Television arrived in Jacksonville in 1949, 28 years after Philo Farnsworth invented the first TV. WMBR-TV signed on channel 4 from a post-war Quonset hut building at the southern end of Main Street Bridge (Alsop Bridge). It was a CBS and DuMont network affiliate. It was also the state's second TV station. In 1958 the station changed its call letters to WJXT.
A second Jacksonville TV station, WJHP-TV, followed in 1953 on UHF channel 36 with NBC and ABC affiliations. It was owned by the Jacksonville Journal, the city's afternoon newspaper. The station went dark four years later unable to overcome the difficulties of UHF technology.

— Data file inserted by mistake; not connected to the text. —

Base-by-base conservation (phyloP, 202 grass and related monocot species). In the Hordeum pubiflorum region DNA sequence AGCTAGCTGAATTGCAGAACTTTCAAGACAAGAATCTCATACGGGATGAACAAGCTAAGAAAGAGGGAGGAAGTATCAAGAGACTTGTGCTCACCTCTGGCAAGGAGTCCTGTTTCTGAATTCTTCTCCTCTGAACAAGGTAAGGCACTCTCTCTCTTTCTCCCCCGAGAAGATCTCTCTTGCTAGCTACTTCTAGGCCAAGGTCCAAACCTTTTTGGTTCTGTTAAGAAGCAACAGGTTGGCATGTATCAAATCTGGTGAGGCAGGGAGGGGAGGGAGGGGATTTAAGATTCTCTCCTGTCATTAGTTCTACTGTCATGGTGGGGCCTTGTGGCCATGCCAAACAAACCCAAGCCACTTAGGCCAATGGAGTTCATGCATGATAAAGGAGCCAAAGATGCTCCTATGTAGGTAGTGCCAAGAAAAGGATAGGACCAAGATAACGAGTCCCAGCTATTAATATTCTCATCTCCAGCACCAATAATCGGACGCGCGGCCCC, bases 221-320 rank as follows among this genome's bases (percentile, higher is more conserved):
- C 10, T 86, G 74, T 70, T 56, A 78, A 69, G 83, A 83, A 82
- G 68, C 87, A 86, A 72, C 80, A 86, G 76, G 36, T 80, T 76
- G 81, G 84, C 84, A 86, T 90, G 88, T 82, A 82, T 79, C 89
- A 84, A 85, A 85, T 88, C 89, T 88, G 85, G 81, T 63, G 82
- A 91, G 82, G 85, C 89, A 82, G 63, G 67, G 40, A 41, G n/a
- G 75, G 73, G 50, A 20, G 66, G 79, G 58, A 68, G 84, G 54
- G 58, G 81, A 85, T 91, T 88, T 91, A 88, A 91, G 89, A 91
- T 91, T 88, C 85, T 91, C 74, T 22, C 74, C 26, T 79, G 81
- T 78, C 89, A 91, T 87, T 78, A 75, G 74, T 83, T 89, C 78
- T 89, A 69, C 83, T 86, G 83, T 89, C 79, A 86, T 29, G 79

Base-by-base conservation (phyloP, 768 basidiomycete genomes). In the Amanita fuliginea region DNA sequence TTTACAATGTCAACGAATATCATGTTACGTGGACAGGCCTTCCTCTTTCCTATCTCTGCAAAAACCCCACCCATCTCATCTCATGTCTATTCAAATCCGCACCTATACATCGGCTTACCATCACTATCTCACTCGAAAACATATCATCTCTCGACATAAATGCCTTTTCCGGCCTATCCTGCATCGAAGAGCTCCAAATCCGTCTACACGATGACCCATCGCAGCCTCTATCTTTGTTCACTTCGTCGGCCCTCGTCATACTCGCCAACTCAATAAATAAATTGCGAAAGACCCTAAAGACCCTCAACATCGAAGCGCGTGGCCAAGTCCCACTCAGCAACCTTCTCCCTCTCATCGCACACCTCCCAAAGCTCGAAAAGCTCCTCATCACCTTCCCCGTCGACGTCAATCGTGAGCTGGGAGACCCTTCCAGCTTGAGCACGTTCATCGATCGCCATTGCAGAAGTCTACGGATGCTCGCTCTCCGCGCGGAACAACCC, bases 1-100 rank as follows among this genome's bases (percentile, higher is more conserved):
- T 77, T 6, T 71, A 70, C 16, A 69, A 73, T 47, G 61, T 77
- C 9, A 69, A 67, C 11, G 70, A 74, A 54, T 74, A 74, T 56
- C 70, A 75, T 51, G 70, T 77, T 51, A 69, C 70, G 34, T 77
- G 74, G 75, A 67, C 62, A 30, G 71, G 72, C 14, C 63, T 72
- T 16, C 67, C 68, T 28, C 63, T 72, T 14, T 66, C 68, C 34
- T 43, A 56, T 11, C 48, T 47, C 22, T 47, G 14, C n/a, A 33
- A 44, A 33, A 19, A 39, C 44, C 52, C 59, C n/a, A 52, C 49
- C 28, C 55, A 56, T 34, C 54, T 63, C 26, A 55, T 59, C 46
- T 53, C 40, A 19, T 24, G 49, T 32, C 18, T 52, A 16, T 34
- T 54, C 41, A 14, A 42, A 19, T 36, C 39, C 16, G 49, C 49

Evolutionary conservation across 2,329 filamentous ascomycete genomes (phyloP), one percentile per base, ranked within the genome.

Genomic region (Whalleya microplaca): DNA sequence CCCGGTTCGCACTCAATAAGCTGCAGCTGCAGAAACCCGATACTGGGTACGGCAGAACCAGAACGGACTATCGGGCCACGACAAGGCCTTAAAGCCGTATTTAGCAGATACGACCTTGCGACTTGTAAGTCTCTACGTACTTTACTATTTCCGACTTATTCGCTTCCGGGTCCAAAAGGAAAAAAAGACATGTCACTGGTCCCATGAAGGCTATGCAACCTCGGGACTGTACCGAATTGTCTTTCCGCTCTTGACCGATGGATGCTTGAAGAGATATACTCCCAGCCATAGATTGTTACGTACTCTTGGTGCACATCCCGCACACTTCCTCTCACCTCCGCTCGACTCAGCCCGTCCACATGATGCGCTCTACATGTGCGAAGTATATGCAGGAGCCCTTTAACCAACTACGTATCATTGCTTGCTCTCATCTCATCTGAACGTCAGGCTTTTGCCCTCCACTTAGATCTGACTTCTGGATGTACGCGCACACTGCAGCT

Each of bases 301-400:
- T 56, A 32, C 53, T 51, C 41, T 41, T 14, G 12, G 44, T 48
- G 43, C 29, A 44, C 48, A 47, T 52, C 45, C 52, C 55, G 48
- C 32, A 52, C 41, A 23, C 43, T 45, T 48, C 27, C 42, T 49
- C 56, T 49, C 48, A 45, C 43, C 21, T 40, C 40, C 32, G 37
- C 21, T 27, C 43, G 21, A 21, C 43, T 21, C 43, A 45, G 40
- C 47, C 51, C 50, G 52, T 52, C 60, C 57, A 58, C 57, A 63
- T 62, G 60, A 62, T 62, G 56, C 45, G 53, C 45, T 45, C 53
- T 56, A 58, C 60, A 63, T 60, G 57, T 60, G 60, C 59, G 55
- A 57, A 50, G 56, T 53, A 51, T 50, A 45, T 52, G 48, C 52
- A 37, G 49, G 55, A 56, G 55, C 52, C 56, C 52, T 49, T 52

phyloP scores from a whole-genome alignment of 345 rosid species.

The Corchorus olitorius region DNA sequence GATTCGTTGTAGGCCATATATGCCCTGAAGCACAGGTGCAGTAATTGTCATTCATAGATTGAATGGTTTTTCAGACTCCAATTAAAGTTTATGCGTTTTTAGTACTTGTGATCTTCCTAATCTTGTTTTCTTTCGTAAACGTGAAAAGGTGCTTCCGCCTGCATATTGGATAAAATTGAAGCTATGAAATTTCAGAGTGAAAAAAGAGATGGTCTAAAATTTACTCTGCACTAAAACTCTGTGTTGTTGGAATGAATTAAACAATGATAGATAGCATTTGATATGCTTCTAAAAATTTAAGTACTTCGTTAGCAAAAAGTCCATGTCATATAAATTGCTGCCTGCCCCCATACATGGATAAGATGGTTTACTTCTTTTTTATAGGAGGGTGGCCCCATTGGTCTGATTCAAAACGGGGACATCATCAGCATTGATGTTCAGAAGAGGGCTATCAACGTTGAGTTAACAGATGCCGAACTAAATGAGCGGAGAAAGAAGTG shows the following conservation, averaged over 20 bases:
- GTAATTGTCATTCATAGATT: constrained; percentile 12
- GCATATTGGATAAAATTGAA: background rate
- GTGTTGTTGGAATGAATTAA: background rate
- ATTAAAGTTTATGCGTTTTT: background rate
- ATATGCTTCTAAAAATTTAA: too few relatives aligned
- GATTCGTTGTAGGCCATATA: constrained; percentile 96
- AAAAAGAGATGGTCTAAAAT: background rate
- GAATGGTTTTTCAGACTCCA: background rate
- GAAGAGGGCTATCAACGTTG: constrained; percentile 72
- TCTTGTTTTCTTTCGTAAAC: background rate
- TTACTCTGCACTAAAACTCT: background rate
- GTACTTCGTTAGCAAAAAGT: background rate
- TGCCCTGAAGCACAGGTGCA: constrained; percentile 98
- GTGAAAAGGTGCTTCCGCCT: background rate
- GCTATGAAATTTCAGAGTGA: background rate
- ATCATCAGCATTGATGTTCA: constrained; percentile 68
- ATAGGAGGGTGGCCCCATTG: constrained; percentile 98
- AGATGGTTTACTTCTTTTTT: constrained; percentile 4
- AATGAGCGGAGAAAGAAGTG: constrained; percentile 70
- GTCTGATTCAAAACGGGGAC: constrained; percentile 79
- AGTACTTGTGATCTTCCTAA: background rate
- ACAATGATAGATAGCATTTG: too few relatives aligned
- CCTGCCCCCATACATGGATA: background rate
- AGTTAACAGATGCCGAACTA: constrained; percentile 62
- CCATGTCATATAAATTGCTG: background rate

In 1957 WFGA-TV launched channel 12 as an NBC network affiliate and became known as the first TV station in the U.S. to be built from the ground-up as a color broadcasting station. In 1974 new owners changed the call letters to WTLV. At one point it swapped networks to ABC and then back to NBC.
A community-owned TV station signed on WJCT-TV, channel 7, in 1958. It began as an educational station with N.E.T. as its primary network. Later it transitioned into a public station member of PBS.
An ABC Network station, WJKS, began transmitting on channel 17 in 1966. Today it is a CW Network affiliate under the call letters WCWJ.
From monochrome to color, VHF to UHF, analogue to digital, Jacksonville TV stations gained national recognition for proactive community involvement leading to social and political change.